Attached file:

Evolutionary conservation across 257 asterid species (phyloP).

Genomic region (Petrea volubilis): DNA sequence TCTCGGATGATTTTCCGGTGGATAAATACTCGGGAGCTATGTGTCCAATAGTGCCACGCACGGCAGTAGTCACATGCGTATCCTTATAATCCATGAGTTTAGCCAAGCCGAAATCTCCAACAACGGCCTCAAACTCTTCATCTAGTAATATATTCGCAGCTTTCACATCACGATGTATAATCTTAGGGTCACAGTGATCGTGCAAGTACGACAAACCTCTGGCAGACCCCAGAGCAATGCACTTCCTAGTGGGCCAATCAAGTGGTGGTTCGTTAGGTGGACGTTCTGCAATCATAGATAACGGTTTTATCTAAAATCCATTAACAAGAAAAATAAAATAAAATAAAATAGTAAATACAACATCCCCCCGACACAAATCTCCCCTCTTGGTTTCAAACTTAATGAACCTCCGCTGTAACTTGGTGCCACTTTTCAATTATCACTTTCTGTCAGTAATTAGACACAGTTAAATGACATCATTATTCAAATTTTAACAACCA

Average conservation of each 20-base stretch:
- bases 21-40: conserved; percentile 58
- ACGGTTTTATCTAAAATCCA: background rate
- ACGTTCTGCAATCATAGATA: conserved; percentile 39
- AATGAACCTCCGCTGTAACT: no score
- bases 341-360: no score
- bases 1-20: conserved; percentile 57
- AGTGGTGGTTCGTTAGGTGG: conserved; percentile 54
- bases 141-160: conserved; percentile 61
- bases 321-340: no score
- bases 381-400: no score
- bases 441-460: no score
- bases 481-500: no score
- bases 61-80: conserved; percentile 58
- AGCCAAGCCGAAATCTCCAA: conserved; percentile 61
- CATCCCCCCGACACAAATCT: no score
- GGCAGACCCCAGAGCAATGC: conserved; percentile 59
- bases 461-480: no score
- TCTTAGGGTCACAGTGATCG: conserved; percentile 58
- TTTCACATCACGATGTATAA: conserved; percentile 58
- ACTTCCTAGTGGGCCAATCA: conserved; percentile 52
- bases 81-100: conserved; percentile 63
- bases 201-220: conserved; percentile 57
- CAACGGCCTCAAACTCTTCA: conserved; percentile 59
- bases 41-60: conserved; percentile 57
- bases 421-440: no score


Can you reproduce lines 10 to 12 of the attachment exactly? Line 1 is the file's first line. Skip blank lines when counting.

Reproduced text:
- AGTGGTGGTTCGTTAGGTGG: conserved; percentile 54
- bases 141-160: conserved; percentile 61
- bases 321-340: no score